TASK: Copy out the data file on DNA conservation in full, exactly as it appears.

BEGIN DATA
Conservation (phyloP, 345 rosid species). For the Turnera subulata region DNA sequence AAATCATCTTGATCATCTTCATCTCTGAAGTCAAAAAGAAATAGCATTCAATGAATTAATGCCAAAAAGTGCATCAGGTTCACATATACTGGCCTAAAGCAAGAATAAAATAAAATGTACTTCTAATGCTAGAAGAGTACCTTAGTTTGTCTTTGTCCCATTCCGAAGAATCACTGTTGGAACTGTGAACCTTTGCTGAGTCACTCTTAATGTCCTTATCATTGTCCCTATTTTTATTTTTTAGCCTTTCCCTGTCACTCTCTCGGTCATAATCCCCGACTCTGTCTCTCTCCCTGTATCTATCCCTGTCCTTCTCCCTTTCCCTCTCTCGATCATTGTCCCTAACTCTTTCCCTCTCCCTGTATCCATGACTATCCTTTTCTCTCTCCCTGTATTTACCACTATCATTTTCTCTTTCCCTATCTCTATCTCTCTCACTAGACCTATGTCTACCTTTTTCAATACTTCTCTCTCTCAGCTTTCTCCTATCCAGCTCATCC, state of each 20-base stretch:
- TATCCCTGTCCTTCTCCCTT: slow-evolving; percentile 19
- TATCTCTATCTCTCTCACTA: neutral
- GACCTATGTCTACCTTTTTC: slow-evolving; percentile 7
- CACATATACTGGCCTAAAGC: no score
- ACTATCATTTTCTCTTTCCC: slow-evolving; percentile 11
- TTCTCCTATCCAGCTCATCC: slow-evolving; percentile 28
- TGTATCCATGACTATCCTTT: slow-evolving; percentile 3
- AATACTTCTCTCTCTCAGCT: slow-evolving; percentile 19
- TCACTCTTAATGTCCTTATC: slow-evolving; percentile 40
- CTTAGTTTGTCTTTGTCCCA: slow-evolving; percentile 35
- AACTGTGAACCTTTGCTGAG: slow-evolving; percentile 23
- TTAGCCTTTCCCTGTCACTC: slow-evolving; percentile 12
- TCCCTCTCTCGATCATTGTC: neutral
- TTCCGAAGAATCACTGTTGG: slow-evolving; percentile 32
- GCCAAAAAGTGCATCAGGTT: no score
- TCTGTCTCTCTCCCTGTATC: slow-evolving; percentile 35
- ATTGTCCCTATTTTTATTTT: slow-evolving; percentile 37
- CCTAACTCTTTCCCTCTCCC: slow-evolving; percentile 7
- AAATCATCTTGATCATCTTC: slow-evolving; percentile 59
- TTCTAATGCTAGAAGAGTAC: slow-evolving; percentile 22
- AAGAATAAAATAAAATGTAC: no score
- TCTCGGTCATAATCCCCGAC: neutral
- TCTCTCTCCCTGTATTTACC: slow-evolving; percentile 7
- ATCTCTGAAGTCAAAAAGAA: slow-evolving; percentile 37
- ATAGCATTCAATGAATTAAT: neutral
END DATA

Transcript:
Conservation (phyloP, 345 rosid species). For the Turnera subulata region DNA sequence AAATCATCTTGATCATCTTCATCTCTGAAGTCAAAAAGAAATAGCATTCAATGAATTAATGCCAAAAAGTGCATCAGGTTCACATATACTGGCCTAAAGCAAGAATAAAATAAAATGTACTTCTAATGCTAGAAGAGTACCTTAGTTTGTCTTTGTCCCATTCCGAAGAATCACTGTTGGAACTGTGAACCTTTGCTGAGTCACTCTTAATGTCCTTATCATTGTCCCTATTTTTATTTTTTAGCCTTTCCCTGTCACTCTCTCGGTCATAATCCCCGACTCTGTCTCTCTCCCTGTATCTATCCCTGTCCTTCTCCCTTTCCCTCTCTCGATCATTGTCCCTAACTCTTTCCCTCTCCCTGTATCCATGACTATCCTTTTCTCTCTCCCTGTATTTACCACTATCATTTTCTCTTTCCCTATCTCTATCTCTCTCACTAGACCTATGTCTACCTTTTTCAATACTTCTCTCTCTCAGCTTTCTCCTATCCAGCTCATCC, state of each 20-base stretch:
- TATCCCTGTCCTTCTCCCTT: slow-evolving; percentile 19
- TATCTCTATCTCTCTCACTA: neutral
- GACCTATGTCTACCTTTTTC: slow-evolving; percentile 7
- CACATATACTGGCCTAAAGC: no score
- ACTATCATTTTCTCTTTCCC: slow-evolving; percentile 11
- TTCTCCTATCCAGCTCATCC: slow-evolving; percentile 28
- TGTATCCATGACTATCCTTT: slow-evolving; percentile 3
- AATACTTCTCTCTCTCAGCT: slow-evolving; percentile 19
- TCACTCTTAATGTCCTTATC: slow-evolving; percentile 40
- CTTAGTTTGTCTTTGTCCCA: slow-evolving; percentile 35
- AACTGTGAACCTTTGCTGAG: slow-evolving; percentile 23
- TTAGCCTTTCCCTGTCACTC: slow-evolving; percentile 12
- TCCCTCTCTCGATCATTGTC: neutral
- TTCCGAAGAATCACTGTTGG: slow-evolving; percentile 32
- GCCAAAAAGTGCATCAGGTT: no score
- TCTGTCTCTCTCCCTGTATC: slow-evolving; percentile 35
- ATTGTCCCTATTTTTATTTT: slow-evolving; percentile 37
- CCTAACTCTTTCCCTCTCCC: slow-evolving; percentile 7
- AAATCATCTTGATCATCTTC: slow-evolving; percentile 59
- TTCTAATGCTAGAAGAGTAC: slow-evolving; percentile 22
- AAGAATAAAATAAAATGTAC: no score
- TCTCGGTCATAATCCCCGAC: neutral
- TCTCTCTCCCTGTATTTACC: slow-evolving; percentile 7
- ATCTCTGAAGTCAAAAAGAA: slow-evolving; percentile 37
- ATAGCATTCAATGAATTAAT: neutral